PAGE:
10 Great Canadian Reads for Canada Day

10 Great Canadian Reads The Girl Who Was Saturday Night A Tale for the Time Being All My Puny Sorrows The Handmaids Tale The Bear

Happy Canada Day! Canada was founded 147 years ago today in 1867 and man… have we produced some great literature! Today I want to share with you all 10 of my most recent favourite Canadian reads. I know there are many more great stories out there, but I’ve read each of these recently and need to share how great they are!

1. A Tale for the Time Being by Ruth Ozeki

If you’ve been following my blog for a while, you’ll know that I absolutely adore A Tale for the Time Being. I won’t lie and say that it’s a happy read all the way through – it does have difficult-to-read subjects such as schoolyard bullying and severe depression among the pages – but it is beautifully textured and complex. Half of it is told from a 16-year-old Japanese girl Nao’s perspective, the other half focuses on Ruth, a writer living in British Columbia. Read my full review here.

2. The Handmaid’s Tale by Margaret Atwood

A modern Canadian classic. No list of great Canadian reads would be complete without mentioning Margaret Atwood. The Handmaid’s Tale in particular is one of her most widely read books, thanks to it being compulsory reading in many high schools (and rightly so). Set in a dystopic future where women are merely reproductive robots, the questions between the pages still hold true today, even 29 years later. Read my full review here.

3. The Girl Who Was Saturday Night by Heather O’Neill

This is Heather O’Neill’s newest book after her critically acclaimed Lullabies for Little Criminals. Once again set in Quebec, the book follows twins Nouschka and Nicolas Tremblay as they navigate through life trying to fit in. In the background, Quebec is also trying to fit in, and the separatist movement plays a large role. I would highly recommend reading this book to see a different side of Canada. My full review can be found here.

4. All My Puny Sorrows by Miriam Toews

All My Puny Sorrows is about Elf and Yoli, two sisters with one fundamental struggle: Elf is severely depressed and wants to commit suicide while Yoli wants to save her. Somehow, Miriam Toews manages to turn a sad subject into something that has hope and is bursting with love. The book opens a discussion around mental illnesses and euthanasia, but doesn’t attempt to sway the reader in any way –  it merely shows its point of view. A highly, highly recommended read from me. Read my full review here.

5. The Bear by Claire Cameron

I don’t know what it is about Canadian women but they sure know how to write a gripping novel from a child’s perspective. In The Bear, we follow five-year-old Anna as she processes the aftermath of a bear attack at her family’s campsite at Algonquin Park. It is a gripping and trying read at times, but an entertaining and thrilling one at the same time. Read my full review here.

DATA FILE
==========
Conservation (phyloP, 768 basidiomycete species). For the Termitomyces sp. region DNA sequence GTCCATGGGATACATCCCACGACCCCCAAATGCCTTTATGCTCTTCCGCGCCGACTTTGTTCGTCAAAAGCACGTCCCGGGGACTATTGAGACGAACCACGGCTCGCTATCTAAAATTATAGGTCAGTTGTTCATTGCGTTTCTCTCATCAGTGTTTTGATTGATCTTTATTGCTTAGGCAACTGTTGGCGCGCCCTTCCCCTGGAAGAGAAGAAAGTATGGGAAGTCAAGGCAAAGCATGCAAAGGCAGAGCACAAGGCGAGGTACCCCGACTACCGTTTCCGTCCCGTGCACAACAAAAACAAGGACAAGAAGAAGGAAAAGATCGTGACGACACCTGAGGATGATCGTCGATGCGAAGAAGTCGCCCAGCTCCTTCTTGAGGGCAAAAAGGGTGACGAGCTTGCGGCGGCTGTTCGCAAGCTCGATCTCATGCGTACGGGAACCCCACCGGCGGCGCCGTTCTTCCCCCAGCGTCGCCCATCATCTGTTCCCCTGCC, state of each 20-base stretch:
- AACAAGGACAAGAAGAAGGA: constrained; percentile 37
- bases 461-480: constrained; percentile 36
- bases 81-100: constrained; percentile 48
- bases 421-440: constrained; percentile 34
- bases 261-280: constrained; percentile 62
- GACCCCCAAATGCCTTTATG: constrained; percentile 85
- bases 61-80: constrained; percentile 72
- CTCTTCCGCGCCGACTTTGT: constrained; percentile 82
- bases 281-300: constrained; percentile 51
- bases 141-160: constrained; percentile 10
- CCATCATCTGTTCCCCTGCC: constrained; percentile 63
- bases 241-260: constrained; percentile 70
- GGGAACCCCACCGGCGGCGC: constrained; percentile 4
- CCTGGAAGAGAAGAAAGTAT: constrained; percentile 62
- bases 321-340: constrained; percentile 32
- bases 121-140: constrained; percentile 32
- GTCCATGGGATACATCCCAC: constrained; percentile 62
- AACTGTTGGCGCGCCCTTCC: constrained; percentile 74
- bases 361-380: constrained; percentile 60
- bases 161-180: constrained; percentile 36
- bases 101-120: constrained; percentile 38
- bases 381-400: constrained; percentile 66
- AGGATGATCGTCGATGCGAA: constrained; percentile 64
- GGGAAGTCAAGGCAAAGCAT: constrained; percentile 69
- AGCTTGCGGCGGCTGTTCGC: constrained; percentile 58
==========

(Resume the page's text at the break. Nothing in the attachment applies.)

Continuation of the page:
10 Great Canadian Reads This One Summer Listen to the Squawking Chicken No Relation I Want to Go Home

6. This One Summer by Mariko and Jillian Tamaki

This stunning book by cousins Mariko and Jillian Tamaki is sure to delight graphic novel lovers. Its artwork is absolutely breathtaking and complements the words effortlessly. This One Summer is about, well, one summer at a cottage. But along with the idyllic scenery lies struggle and heartbreak. This is a graphic novel that shouldn’t be missed this summer. Check back in a few weeks for my review!

7. Listen to the Squawking Chicken by Elaine Lui

This is a must-read book for any memoir lover and Lainey Gossip fan. Lui tells the story of her mother with this hilarious and heart-warming memoir. It’s the perfect read for mothers and daughters alike. I know that it definitely makes me want to be a better daughter. For more, read my review here.

8. I Want to Go Home by Gordon Korman

This was my favourite book as a child. I can’t count how many times I’ve read and laughed with this book. I Want to Go Home is about two kids who are forced to go to summer camp by their parents and hate it so much that they attempt to escape multiple times. If you’re not familiar with Korman’s work, I would highly recommend checking him out. He’s one of my favourite children’s writers of all time. (His MacDonald Hall series is laugh-out-loud funny.)

9. No Relation by Terry Fallis

Speaking of laugh-out-loud funny, Terry Fallis’ No Relation is just that. It’s about Earnest Hemmingway (no, not Ernest Hemingway), a recently-fired copywriter whose dream in life is to be a successful novelist and is plagued by his famous name every day. He meets a bunch of other “Name Famers” and hilarity ensues. If you’re looking for a pick-me-up read, I would highly recommend this book. I can’t wait to re-read it! Read my gushing review here.